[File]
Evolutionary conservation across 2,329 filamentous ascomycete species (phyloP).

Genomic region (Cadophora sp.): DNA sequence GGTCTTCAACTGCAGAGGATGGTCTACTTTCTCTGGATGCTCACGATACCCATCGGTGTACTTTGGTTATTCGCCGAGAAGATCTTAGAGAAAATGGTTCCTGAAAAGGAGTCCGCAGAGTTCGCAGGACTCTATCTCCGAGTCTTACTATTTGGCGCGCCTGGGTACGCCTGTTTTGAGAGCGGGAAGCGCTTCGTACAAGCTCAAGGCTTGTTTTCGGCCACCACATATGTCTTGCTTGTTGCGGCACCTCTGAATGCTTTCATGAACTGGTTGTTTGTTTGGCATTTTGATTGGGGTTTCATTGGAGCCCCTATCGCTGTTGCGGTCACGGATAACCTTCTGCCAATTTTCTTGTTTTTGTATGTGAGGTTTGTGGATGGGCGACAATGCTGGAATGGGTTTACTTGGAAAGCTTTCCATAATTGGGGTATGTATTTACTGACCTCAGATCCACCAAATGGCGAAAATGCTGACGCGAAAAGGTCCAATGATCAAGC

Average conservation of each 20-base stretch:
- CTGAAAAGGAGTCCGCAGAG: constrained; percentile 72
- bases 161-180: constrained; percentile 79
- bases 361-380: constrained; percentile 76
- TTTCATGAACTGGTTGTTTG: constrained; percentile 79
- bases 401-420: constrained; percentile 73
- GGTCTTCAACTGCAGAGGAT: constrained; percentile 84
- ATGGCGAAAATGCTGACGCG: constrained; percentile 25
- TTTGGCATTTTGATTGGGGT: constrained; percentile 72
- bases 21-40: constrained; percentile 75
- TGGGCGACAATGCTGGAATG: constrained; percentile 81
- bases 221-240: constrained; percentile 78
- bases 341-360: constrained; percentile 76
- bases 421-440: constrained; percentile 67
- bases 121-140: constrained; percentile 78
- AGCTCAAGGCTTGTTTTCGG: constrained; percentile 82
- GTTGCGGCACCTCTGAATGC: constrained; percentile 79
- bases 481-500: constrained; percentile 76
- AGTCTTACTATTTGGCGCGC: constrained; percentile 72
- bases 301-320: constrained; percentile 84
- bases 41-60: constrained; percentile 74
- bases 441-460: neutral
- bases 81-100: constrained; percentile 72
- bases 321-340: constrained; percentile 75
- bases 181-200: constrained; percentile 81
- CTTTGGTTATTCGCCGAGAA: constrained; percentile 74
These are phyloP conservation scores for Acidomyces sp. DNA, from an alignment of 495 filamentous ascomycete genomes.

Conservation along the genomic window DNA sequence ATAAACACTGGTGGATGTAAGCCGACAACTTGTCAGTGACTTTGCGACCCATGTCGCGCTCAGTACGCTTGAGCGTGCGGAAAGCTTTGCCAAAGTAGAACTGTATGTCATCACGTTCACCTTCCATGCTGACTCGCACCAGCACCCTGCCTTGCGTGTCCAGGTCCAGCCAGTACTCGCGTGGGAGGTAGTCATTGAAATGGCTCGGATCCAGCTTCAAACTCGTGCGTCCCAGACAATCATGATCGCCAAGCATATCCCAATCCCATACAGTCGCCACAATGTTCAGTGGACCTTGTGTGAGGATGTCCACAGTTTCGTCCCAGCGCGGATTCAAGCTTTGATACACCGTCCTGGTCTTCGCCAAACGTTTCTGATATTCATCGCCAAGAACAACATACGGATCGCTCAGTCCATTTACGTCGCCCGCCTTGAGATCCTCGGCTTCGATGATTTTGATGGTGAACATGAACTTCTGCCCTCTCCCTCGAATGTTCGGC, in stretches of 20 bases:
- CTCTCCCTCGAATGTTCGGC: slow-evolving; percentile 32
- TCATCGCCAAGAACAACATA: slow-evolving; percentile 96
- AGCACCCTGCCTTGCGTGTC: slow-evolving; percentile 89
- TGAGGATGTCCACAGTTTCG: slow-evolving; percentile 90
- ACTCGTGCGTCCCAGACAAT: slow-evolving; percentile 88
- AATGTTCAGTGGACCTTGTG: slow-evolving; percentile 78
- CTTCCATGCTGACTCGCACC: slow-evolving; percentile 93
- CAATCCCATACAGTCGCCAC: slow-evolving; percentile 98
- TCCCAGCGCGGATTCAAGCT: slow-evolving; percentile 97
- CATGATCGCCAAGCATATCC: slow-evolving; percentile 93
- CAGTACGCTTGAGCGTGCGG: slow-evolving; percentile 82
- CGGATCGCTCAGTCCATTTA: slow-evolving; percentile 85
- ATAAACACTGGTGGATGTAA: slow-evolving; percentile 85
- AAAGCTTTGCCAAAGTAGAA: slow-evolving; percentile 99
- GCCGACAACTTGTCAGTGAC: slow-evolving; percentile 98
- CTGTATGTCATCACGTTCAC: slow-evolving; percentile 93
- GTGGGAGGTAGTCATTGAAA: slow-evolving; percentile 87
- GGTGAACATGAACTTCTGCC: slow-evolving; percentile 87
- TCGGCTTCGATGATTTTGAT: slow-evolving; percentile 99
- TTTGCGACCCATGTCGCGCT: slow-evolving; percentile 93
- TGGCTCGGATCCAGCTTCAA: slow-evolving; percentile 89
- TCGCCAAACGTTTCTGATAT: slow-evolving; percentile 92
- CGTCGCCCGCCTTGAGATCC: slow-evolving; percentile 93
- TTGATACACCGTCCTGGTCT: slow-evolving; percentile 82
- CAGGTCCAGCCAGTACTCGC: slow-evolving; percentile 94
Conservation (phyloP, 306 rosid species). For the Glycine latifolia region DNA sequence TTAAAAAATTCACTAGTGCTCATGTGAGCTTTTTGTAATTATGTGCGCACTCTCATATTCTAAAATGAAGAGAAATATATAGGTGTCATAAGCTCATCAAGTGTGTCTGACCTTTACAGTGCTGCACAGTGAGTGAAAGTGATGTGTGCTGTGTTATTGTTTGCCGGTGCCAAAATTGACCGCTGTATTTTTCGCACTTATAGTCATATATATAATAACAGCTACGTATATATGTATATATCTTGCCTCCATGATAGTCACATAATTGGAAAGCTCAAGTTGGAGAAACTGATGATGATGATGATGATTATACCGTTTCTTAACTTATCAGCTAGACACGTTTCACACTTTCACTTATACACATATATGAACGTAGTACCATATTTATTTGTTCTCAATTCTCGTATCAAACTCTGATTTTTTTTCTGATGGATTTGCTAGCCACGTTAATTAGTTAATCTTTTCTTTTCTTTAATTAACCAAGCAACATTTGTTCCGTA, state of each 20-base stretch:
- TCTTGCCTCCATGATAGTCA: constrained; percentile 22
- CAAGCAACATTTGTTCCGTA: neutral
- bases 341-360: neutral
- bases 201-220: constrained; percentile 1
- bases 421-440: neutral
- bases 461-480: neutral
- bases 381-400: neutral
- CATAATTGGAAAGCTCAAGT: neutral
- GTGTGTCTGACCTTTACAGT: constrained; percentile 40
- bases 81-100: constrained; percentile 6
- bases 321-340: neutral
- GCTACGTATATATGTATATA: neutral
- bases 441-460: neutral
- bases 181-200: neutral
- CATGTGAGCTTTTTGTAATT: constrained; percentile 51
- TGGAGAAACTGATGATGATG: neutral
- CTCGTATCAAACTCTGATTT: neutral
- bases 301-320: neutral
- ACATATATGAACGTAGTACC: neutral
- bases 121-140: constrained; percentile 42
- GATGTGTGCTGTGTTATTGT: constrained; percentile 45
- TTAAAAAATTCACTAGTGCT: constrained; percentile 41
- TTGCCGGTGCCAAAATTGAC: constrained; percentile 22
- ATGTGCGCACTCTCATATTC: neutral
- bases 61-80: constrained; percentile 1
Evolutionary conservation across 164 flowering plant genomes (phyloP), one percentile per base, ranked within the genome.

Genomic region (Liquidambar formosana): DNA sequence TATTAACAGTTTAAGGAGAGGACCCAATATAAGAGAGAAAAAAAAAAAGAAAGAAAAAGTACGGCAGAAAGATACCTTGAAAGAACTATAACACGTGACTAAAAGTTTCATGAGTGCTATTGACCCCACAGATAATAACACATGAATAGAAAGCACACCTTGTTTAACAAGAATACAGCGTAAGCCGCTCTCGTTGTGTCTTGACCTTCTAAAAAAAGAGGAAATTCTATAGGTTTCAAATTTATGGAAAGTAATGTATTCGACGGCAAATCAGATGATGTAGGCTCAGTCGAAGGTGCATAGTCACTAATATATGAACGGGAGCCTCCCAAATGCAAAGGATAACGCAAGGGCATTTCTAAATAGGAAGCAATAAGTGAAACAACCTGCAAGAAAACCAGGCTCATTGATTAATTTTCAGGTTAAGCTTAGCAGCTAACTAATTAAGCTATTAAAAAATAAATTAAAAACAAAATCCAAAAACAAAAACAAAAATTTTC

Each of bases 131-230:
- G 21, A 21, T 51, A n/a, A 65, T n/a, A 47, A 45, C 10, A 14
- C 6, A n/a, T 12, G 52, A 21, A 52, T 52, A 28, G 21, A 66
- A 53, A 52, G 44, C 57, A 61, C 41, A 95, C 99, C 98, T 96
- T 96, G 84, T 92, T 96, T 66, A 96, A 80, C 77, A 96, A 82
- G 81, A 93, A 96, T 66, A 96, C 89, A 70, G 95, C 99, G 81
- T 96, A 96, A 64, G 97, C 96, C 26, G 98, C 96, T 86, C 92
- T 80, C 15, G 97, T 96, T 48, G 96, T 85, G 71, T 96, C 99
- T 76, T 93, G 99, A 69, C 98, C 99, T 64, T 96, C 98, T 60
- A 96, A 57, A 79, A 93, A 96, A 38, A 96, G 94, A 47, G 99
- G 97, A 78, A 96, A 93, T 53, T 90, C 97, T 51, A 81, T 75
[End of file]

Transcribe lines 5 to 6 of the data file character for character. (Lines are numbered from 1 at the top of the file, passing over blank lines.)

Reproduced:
- bases 161-180: constrained; percentile 79
- bases 361-380: constrained; percentile 76